Monday, January 3, 2011

Lin Carters Explorations in Fantasy - Part 1

I've mentioned before that while Lin Carter might not have been a brilliant author of fiction, he was one hell of a editor. He rescued many obscure masterpieces of fantasy while editor of the Ballentine Adult Fantasy Series.

In his day, aside from numerous essays in journals and magazines, he wrote four non-fiction books.

Two earlier non-fiction works written by Carter were not considered part of the Ballentine Adult Fantasy Series -Tolkien: A Look Behind "The Lord of the Rings" was published in 1969 and Lovecraft: A Look Behind the "Cthulhu Mythos" saw print in 1972. Imaginary Worlds: The Art of Fantasy was published in 1973 as the 58th volume of the Ballentine Adult Fantasy Series. Written by Lin Carter, it was the only non-fiction book to officially be included in the series. Later, in 1977, he published his fourth non-fiction book, returning again to J.R.R. Tolkien with Middle-Earth: The World of Tolkien Illustrated (with paintings by David Wenzel).

I have not had the good fortune of yet hunting down a copy of Carter's Lovecraft exploration nor have I yet unearthed a copy of Tolkien Illustrated, but I have had the very good fortune of finding Tolkien: A Look Behind "The Lord of the Rings" and Imaginary Worlds. Both are thoughtful, entertaining and educational looks at the genre of fantasy. When writing my Appendix N posts or posts on the fantasy genre in general, I find myself consulting both of these tomes.

Carter was perhaps one of the most well read fantasy scholars that I know of. I once read a quote from him alluding to the idea that he read an average of one novel per day. 300 plus books a year is a staggering amount, but one thing is for certain: the man read an amazing number of novels, non-fiction books and poetry from his earliest days, up until his death in 1988. He utilizes that vast knowledge, and opinion based upon careful study backed with proof, to entertain and educate his audience in his non-fiction books that I have read. I have uncovered many interesting reads based upon Carter pointing me in the right direction.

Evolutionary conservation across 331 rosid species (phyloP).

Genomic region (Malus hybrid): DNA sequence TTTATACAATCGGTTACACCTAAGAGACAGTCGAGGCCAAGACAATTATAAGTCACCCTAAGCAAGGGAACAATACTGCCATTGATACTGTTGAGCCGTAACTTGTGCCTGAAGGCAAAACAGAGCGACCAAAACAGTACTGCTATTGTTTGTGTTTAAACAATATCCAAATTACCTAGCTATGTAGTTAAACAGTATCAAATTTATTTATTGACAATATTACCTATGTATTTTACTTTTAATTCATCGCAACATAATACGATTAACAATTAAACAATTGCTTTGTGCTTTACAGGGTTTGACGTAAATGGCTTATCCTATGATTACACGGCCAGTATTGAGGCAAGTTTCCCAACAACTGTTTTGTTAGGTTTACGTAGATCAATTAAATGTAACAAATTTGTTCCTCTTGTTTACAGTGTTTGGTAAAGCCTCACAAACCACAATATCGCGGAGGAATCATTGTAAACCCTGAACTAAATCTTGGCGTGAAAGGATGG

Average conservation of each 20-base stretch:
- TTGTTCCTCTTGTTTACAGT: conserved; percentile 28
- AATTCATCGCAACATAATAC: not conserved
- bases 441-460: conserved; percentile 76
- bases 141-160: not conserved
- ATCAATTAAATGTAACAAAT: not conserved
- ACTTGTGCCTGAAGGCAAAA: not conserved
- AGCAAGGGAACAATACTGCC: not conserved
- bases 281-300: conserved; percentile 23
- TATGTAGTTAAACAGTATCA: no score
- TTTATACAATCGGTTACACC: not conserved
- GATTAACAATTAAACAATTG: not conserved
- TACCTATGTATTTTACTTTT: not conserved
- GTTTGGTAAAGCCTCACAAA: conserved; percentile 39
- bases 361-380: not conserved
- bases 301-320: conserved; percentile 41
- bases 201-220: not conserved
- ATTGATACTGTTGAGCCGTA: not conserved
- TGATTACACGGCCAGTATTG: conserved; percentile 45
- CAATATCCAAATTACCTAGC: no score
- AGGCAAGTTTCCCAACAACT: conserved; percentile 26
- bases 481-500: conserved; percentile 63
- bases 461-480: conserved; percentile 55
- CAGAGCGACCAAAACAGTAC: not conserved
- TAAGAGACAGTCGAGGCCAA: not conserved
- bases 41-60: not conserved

I plan on writing a lot about Lin Carter this next calendar year of 2011. How much? I'm not sure. I'm starting with this little admition: I love Linwood Vrooman Carter. At least as an editor. I've read a bit of his fiction. Mostly in my younger days when I devoured anything "Conan", lately, I've been reading his fiction out of respect for the man. No, he was not a master of fiction, but damn could the guy ever identify the good stuff.

Who was Lin Carter? Well, honestly, I'm still discovering that. I hope to answer that question as honestly as I can; however, I think it best to let him tell us. In his own words:

Well, I love dogs, and books, and swords, and Oz, and Barsoom, and collecting Egyptian antiquities, and art nouveau, and Chinese cloisonne. And Sax Rohmer, and Paradise Lost and The Three Imposters, and Talbot Mundy, and Ezra Pound. And huge old Victorian houses, and having books published--not quite in that order, of course! I like exploring through old, cobwebbed corners of literature, piecing together fragments of neglected Sumerian epics, finding gorgeousness in the Shah Namah, forgotten jewels in the Shi-King, or prowling the dusty pages of Per-m-hru (the Egyptian "Book of the Dead"), and in short, discovering wonder in old, old books nobody else bothers to read anymore.
That says a lot about Mr. Carter. Part 2 will be about his book Tolkein: A Look Behind "The Lord of the Rings".

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